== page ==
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Psychol Med. 2012 October; 42(10): 2057–2069.
Published online 2012 March 15. doi:  10.1017/S0033291712000402
PMCID: PMC3435872

Is there a bidirectional relationship between depressive symptoms and cognitive ability in older people? A prospective study using the English Longitudinal Study of Ageing

C. R. Gale,1,2,* M. Allerhand,2 and I. J. Deary2, for the HALCyon Study Team

Abstract

Background

Cross-sectional surveys of older people commonly find associations between higher levels of depressive symptoms and poorer cognitive performance, but the direction of effect is unclear. We examined whether there was a bidirectional relationship between depressive symptoms and general cognitive ability in non-demented older people, and explored the role of physical health, smoking, exercise, social class and education as potential confounders of this association and as possible determinants of the rate of change of cognitive decline and depressive symptoms.

Method

The English Longitudinal Study of Ageing consists of people aged 50 years and over. Cognitive function and self-reported depressive symptoms were measured in 2002–2003, 2004–2005, 2006–2007 and 2008–2009. We fitted linear piecewise models with fixed knot positions to allow different slopes for different age groups. Analyses are based on 8611 people.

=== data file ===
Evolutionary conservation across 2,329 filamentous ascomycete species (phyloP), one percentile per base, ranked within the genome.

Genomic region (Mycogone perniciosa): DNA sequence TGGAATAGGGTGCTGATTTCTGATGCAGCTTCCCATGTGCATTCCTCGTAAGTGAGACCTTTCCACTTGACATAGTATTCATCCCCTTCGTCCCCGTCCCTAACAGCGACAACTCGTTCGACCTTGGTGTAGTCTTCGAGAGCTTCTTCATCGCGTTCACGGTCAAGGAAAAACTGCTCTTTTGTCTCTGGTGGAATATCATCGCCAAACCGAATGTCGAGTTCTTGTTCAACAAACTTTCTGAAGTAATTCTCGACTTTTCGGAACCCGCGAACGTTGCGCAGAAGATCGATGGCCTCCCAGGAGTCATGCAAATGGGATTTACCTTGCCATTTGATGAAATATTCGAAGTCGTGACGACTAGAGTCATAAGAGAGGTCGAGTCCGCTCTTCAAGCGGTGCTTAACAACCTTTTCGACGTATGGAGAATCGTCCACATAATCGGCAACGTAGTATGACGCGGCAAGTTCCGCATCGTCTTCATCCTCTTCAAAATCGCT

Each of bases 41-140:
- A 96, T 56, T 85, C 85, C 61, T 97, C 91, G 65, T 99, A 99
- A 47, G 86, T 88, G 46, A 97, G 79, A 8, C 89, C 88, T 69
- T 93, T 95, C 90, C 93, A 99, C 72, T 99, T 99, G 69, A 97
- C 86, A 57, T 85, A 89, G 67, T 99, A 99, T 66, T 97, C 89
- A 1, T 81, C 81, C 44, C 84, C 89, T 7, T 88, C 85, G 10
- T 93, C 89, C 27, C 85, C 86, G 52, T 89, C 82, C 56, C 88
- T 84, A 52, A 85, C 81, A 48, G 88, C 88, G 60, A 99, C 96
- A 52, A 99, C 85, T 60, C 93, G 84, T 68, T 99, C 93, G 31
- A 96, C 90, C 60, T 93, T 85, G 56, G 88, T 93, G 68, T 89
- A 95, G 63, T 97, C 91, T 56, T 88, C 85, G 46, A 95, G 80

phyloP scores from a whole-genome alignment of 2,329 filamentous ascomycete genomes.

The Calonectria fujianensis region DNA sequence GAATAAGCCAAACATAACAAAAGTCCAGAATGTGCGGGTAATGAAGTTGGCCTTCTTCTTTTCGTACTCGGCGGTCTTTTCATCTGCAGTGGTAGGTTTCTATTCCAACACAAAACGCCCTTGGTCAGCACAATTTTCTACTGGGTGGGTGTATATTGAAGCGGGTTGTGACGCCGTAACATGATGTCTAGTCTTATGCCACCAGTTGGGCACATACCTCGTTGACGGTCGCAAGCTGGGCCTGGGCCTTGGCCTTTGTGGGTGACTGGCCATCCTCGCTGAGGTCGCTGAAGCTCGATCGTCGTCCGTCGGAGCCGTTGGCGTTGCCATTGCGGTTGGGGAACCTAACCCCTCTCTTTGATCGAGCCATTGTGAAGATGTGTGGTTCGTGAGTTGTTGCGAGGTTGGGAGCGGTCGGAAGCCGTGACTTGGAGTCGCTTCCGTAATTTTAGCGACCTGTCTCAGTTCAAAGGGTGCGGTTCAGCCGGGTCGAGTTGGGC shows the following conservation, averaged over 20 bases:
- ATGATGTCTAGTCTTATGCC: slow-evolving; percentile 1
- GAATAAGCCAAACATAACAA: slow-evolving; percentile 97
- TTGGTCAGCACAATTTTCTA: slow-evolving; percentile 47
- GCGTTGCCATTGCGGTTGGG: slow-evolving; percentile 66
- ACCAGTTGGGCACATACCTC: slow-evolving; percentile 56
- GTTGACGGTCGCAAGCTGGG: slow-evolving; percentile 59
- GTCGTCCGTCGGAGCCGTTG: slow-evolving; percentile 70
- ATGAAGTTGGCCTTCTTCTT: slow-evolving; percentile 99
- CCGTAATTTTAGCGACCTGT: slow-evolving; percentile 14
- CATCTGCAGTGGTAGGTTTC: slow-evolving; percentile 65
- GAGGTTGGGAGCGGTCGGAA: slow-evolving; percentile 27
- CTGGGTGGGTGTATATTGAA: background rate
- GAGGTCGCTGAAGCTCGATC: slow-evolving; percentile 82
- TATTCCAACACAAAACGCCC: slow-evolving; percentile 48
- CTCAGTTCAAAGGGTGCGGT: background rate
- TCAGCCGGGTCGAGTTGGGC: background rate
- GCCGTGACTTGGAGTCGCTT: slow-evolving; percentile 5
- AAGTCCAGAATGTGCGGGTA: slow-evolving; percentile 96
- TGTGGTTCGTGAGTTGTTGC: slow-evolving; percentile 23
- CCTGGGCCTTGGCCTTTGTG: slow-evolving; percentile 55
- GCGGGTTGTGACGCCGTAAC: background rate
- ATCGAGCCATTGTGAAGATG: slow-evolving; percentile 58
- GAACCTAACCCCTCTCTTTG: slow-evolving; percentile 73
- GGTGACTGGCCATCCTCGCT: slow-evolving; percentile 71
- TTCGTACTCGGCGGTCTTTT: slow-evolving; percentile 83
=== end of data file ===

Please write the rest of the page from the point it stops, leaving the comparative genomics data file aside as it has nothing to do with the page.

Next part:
Results

Mean cognitive function declined with age; there was no trend in the trajectory of depressive symptoms. Better cognitive function was associated with less depression up to the age of 80 years. Greater depression was associated with a slightly faster rate of cognitive decline but only in people aged 60–80 years. There were no consistent associations across age groups between sex, smoking, education, social class, exercise or number of chronic physical illnesses and the rate of change of cognitive decline or depressive symptoms.

Conclusions

In this longitudinal study of older people, there was no consistent evidence that being more depressed led to an acceleration in cognitive decline and no support for the hypothesis that there might be reciprocal dynamic influences between cognitive ability and depressive symptoms.

Keywords: Ageing, cognition, cognitive decline, depressive symptoms

Introduction